- Always offer the standard 3% buyer’s agent commission. Offering more is unnecessary and offering less will ensure that agents may steer clients in another direction, telling them that the property is unavailable.
Values of New vs. Existing Homes
If your home was built within the last three years, know that it has not yet started to appreciate. In fact, much like a new car, there has probably been some depreciation. This is because in new neighborhoods, you will not only be competing against other sellers when your home is on the market, but you’re also competing against your builder.
If people are given the option of purchasing a brand new home where they get to select colors, upgrades, finishes and more, they’ll certainly not purchase your home for the same or more money. You’ll need to reduce your property’s price by 5-10% to compete with the builder’s prices.
Very simply, if you are purchasing a home for a short time period, purchase an older home. If you’re planning to live in your home for a long while, purchase a newer home.
Professional Pricing Options:
Comparative Market Analysis by Flat Fee Broker. This option is preferred if you want to avoid paying a professional appraiser, but still value an unbiased opinion. With no vested interest in altering comps in your CMA, know that we’ll give you the most accurate suggestion we can. Remember that newer homes are much easier to value due to similarity to other properties in the area, and older homes are significantly harder to value due to variable condition, remodels, and repairs.
Realtor CMAs. Just as we can, Realtors can pull CMA data for your review. Be very conscious that most will have their own agenda when offering you these numbers. Some might under-value your property, hoping for a very quick and easy sale. Another will over-value your home, hoping to please you. Take all advice with a grain of salt.
Pay for a professional appraisal. By far the most reliable option, especially if you are in an older home. If you are quite uncertain about your home value, this could be a good investment (typically $300-$400, depending on your area) when you take into account any money you might be leaving on the table, or time you might waste when asking for too much money.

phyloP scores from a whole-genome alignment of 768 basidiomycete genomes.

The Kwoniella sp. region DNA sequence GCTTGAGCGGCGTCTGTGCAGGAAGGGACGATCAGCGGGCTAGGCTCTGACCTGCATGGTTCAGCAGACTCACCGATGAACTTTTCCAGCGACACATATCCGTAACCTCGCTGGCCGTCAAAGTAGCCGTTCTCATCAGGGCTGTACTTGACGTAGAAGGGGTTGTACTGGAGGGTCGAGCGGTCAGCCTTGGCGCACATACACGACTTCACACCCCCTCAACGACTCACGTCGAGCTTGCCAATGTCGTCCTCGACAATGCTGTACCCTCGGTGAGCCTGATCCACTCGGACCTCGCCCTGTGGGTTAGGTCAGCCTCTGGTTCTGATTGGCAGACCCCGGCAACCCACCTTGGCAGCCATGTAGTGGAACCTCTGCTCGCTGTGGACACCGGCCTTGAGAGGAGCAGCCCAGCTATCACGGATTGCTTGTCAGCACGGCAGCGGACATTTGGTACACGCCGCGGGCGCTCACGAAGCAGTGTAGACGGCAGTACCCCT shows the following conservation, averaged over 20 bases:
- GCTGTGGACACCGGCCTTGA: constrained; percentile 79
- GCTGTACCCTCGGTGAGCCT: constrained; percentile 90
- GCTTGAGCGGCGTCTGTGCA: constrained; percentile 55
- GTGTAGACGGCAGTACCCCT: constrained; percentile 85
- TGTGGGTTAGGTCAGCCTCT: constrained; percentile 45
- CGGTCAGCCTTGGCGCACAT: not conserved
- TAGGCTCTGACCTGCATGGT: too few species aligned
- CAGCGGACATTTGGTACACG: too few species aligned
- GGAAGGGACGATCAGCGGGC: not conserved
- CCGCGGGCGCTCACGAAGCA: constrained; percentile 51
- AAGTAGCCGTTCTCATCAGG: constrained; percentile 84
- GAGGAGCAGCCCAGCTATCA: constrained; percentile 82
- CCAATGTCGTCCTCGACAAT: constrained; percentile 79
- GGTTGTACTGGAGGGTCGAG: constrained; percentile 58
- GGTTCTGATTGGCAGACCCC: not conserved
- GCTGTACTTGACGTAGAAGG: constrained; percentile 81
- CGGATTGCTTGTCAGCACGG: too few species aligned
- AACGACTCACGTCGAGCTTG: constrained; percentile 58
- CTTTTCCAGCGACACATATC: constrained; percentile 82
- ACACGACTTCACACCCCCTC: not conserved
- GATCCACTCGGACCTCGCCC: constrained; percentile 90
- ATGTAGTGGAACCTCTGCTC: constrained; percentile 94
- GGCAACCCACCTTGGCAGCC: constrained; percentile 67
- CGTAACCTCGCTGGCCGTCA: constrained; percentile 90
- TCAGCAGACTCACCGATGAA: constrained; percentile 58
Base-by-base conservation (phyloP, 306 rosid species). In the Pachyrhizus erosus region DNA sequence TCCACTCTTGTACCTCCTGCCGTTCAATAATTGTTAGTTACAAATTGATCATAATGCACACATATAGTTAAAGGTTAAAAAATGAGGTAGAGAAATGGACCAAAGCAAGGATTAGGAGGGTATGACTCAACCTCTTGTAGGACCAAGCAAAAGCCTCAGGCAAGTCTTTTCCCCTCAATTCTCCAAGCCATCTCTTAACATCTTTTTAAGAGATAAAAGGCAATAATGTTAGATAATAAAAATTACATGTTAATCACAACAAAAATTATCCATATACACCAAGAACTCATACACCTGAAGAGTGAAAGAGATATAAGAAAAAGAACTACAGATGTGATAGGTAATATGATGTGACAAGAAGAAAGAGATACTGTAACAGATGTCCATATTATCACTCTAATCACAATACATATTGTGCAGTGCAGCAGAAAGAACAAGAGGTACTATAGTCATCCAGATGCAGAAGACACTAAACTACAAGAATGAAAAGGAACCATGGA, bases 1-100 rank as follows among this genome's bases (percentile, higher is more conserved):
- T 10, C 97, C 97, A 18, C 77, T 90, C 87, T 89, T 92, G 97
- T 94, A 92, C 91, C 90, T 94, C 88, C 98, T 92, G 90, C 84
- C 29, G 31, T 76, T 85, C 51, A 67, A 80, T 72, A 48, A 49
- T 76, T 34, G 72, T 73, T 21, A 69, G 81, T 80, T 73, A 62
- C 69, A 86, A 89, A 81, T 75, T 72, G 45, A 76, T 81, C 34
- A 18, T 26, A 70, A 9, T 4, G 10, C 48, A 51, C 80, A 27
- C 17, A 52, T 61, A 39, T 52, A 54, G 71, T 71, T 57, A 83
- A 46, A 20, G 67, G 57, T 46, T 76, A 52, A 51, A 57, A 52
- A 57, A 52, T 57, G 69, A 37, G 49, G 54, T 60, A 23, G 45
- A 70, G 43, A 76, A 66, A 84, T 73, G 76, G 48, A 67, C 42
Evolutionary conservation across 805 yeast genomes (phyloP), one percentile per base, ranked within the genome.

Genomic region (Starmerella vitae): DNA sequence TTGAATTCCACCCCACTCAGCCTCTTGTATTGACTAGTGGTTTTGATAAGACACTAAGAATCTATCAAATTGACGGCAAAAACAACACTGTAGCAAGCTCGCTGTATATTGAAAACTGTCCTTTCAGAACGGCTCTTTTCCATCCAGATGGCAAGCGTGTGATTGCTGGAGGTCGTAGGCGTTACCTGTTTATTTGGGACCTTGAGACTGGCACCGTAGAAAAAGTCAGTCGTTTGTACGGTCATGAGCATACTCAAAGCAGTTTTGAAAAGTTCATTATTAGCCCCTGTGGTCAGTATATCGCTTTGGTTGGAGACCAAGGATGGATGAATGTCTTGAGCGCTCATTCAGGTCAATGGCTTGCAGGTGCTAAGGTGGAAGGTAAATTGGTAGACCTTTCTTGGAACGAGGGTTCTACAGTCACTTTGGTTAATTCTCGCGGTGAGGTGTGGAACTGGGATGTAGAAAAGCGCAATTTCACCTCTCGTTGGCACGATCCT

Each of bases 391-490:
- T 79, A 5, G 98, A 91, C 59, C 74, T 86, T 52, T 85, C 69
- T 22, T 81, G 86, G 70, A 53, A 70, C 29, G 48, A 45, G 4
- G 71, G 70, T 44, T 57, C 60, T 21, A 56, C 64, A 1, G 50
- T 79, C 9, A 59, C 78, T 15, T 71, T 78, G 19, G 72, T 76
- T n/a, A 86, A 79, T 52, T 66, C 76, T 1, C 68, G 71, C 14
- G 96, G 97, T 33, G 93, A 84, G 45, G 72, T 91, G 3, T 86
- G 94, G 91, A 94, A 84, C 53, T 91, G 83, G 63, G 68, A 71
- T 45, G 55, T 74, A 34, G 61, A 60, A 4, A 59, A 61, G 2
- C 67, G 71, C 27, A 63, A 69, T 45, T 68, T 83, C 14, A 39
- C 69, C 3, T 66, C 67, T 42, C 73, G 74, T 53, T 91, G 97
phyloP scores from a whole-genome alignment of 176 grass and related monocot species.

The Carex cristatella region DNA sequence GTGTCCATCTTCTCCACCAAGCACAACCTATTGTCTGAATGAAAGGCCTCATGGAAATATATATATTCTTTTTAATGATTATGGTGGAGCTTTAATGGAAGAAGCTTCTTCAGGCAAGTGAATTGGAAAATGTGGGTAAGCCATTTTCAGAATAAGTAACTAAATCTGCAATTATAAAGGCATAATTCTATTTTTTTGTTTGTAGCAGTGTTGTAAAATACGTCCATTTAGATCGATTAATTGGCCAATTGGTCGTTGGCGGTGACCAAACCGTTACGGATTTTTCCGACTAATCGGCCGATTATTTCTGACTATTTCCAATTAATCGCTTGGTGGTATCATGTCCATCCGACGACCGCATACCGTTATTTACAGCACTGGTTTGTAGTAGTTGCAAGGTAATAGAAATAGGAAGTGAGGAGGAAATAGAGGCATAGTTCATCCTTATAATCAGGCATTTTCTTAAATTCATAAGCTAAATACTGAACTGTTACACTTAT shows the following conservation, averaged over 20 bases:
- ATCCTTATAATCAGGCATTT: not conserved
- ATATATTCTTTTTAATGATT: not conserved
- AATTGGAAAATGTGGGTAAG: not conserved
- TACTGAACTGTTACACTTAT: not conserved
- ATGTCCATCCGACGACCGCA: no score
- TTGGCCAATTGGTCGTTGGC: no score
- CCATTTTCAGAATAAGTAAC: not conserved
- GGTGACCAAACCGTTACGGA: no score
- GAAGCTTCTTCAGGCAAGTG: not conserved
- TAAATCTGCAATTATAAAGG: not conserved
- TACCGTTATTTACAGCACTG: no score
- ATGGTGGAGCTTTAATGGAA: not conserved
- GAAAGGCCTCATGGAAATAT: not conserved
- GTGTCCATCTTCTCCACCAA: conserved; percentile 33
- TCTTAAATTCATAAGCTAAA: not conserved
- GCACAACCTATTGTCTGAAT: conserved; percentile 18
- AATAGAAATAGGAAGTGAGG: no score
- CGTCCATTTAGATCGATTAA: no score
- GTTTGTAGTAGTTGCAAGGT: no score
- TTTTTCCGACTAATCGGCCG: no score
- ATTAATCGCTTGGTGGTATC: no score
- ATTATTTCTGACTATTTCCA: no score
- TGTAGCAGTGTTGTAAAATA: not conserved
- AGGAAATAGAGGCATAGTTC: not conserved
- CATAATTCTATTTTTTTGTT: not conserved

Price IS the Most Important Factor in Selling Your Home
Anyone who tells you that your home isn’t priced too high when you haven’t had any offers after your home has been on the market for six weeks or so is lying to you. Very simple rules follow:
- If you’re not getting many showings and/or offers, your price is too high, assuming that you have good photos on your listing and you’re not making it difficult to schedule showings. There are NO EXCEPTIONS.
- If you’re getting a lot of showings but no offers, there is something wrong with your home that people can’t see until they come for a showing (examples: strong odors- pet or smoke, really odd floor plan, excessive and obvious need for repairs.)
- If many showings have been scheduled, but they don’t bother coming inside to see the property, there is an external challenge (examples: really busy street, unattractive power lines, properties in disrepair close to yours, obviously noise issues – highway behind house, air traffic, close proximity to mass transit.)
Again, price is and always be the most important aspect in selling your home. Buyers have “told” you if they don’t like your home with their lack of showings and/ or offers. You must choose to respond by lowering your price if you want to sell your home.